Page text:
Originally Posted by AyeYo
That's unbelievably smooth... wow... Seems like TIM would do more harm than good at that point...
Here's my question though: Yes, it's ridiculously smooth, but how do you know you've made it flat? It can be crazy smooth, but be lapped at a slight angle. How do you guys make sure that you've kept the surface as true as possible? I know people usually lap on a piece of glass, but how do you make sure you've applied even pressure?
Thanks. Using glass is the best method and also it's more important during the thicker grits to watch what youre doing and of course what hickeydog said is to keeping rotating. The method I like is to go straight up and down and count one every time I'm back at my original starting point. I'll do this 30 times (or 60 if you count every stroke) and then rotate 90 degree's and repeat. I then do about 20 full rotations for each grit. It sounds like working out and believe me, its a workout. Make sure you're in front of a tv and have some cold beverages by your side because it will get boring pretty fast.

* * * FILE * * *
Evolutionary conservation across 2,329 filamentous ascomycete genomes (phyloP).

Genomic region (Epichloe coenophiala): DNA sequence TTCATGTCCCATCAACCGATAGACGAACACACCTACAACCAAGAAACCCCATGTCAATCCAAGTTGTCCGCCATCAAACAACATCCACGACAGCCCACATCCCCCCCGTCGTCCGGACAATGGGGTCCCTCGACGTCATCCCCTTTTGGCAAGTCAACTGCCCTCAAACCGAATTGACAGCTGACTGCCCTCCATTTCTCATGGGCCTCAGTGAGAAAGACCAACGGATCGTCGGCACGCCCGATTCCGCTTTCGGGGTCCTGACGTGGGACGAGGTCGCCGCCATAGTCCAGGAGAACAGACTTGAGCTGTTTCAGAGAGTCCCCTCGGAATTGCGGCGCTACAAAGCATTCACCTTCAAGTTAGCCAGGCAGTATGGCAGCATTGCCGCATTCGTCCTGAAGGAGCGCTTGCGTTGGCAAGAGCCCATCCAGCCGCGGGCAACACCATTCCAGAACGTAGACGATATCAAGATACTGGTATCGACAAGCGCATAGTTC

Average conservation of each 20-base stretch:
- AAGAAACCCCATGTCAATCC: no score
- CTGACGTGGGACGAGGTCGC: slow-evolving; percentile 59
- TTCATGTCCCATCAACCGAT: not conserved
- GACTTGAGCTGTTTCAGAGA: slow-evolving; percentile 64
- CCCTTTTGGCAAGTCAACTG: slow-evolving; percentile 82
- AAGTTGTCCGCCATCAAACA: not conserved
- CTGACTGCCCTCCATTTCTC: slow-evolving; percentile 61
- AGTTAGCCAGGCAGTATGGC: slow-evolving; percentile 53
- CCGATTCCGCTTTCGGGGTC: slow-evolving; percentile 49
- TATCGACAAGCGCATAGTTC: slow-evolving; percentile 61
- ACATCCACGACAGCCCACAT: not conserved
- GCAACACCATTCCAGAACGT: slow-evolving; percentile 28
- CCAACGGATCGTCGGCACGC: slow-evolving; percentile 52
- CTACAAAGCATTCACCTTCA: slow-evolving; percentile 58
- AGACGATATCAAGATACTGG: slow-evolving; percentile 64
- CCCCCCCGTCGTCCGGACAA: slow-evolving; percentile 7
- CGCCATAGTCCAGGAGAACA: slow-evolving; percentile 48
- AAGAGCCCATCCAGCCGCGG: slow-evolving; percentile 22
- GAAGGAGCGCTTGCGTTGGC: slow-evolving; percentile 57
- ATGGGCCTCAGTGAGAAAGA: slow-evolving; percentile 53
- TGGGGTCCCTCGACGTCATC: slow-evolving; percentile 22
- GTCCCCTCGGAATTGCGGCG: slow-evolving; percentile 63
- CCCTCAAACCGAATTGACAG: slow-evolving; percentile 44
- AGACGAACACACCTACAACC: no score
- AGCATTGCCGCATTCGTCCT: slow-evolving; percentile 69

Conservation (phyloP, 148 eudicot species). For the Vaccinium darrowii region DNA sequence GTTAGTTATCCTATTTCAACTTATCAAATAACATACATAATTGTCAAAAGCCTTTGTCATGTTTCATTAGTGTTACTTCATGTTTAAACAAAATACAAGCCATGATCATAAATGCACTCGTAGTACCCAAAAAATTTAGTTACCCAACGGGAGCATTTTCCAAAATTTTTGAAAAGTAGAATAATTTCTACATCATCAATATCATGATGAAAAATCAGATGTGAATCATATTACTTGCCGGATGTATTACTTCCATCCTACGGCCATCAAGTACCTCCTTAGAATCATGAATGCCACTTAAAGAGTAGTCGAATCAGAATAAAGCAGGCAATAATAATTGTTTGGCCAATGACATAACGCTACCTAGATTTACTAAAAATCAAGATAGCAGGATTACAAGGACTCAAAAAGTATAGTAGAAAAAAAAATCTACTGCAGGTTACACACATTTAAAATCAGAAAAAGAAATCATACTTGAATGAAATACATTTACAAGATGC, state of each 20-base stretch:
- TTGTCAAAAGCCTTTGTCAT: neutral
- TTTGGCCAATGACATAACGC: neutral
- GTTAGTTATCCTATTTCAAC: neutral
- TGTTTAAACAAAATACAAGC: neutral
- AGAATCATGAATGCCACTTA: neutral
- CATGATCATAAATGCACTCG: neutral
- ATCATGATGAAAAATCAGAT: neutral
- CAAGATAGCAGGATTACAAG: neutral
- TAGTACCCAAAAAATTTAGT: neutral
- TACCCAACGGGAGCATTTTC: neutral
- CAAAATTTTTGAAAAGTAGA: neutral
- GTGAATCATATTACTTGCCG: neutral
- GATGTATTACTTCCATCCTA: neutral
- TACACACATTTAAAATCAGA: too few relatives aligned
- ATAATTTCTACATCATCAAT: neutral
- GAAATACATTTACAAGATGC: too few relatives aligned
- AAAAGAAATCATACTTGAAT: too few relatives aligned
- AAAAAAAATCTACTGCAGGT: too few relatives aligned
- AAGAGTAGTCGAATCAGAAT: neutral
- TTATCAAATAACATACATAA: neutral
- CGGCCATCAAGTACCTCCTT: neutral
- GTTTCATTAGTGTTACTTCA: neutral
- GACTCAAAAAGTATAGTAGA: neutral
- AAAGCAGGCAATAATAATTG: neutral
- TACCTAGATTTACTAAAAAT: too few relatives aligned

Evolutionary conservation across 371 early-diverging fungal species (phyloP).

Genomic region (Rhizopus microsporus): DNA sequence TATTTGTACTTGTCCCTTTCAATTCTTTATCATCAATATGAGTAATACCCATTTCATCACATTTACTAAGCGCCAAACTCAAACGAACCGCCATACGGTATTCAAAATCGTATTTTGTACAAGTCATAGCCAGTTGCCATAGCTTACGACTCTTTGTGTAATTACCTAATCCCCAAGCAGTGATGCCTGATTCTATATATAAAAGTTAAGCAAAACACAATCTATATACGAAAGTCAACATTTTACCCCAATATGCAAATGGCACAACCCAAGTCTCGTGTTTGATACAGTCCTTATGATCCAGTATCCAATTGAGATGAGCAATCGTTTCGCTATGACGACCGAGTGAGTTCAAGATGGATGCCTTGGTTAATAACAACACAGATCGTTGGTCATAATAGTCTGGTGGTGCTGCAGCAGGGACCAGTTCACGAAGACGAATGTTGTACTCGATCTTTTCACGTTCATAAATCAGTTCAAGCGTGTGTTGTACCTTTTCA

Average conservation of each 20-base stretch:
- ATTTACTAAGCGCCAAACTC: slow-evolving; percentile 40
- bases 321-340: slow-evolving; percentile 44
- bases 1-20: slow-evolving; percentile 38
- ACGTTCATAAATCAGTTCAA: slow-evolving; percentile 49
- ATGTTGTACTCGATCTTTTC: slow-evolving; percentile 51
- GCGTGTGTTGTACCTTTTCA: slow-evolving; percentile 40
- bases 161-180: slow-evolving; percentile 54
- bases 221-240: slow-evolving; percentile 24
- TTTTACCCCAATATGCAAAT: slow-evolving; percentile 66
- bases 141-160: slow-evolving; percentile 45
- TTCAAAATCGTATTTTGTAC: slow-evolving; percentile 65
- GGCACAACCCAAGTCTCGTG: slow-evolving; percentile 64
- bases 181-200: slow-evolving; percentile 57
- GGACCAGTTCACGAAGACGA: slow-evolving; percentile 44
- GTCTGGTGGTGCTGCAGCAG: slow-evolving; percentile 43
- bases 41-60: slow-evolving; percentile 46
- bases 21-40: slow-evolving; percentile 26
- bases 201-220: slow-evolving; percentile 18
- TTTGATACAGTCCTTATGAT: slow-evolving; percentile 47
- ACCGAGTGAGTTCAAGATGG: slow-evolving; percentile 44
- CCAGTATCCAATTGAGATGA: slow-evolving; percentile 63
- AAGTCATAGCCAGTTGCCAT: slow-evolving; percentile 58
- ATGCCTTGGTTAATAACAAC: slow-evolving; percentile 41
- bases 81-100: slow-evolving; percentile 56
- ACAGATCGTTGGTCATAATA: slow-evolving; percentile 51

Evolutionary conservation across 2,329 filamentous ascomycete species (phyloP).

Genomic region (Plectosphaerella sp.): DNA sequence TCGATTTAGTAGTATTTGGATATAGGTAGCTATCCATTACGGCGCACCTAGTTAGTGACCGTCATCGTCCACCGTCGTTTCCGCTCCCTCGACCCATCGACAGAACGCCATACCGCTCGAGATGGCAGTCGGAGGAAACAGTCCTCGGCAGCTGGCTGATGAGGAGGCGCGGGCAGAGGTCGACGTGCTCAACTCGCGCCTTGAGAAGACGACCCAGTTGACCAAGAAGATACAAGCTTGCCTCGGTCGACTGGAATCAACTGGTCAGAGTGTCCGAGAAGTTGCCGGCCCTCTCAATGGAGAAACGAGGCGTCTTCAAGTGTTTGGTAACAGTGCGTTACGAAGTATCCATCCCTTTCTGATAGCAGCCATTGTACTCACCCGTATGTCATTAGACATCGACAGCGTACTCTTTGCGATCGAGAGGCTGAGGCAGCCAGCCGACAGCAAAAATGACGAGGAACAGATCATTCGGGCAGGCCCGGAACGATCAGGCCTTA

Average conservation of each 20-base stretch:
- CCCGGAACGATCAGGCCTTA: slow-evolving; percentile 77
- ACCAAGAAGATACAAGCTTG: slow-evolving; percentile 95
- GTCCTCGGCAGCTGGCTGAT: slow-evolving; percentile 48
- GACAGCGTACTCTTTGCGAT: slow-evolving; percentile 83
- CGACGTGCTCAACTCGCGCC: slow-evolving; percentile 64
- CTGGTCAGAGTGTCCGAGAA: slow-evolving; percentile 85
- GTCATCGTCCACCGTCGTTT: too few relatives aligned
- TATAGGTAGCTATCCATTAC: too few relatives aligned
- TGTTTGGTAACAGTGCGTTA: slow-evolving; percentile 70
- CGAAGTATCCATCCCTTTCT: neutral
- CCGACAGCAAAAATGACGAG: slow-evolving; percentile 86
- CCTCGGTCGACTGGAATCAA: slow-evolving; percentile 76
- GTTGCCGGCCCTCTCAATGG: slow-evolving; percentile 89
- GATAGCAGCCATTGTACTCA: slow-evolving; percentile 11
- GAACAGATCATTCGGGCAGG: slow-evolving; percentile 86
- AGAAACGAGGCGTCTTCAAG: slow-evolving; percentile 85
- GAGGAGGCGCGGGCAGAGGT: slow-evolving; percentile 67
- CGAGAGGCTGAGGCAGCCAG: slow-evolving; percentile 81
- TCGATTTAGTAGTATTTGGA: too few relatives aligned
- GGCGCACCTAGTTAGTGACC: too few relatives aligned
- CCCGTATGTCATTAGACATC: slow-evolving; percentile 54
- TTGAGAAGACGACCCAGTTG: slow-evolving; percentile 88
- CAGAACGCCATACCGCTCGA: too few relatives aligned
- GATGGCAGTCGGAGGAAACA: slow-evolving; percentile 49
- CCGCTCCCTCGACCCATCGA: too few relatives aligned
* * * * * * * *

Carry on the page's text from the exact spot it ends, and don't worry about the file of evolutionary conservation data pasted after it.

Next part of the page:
It took 7 hours to get my cpu the way I was happy with it. When you look at it in the light and tilt it you still see scratches they are just really fine and theres also microscopic ones there I know I can't see so TIM is still very much useful. To be honest I wasnt planning on lapping my cpu but when I took off the heatsink there were two nics in both the surface of the heatsink and the surface of the cpu which I have no idea how they got there. Something about sanding and voiding a warranty on a $200 cpu makes me cringe.
Great shots rocker. Looks really good, 1200 is really all you need to go up to after that it's just for looks and when its all put together no one will see it anyway.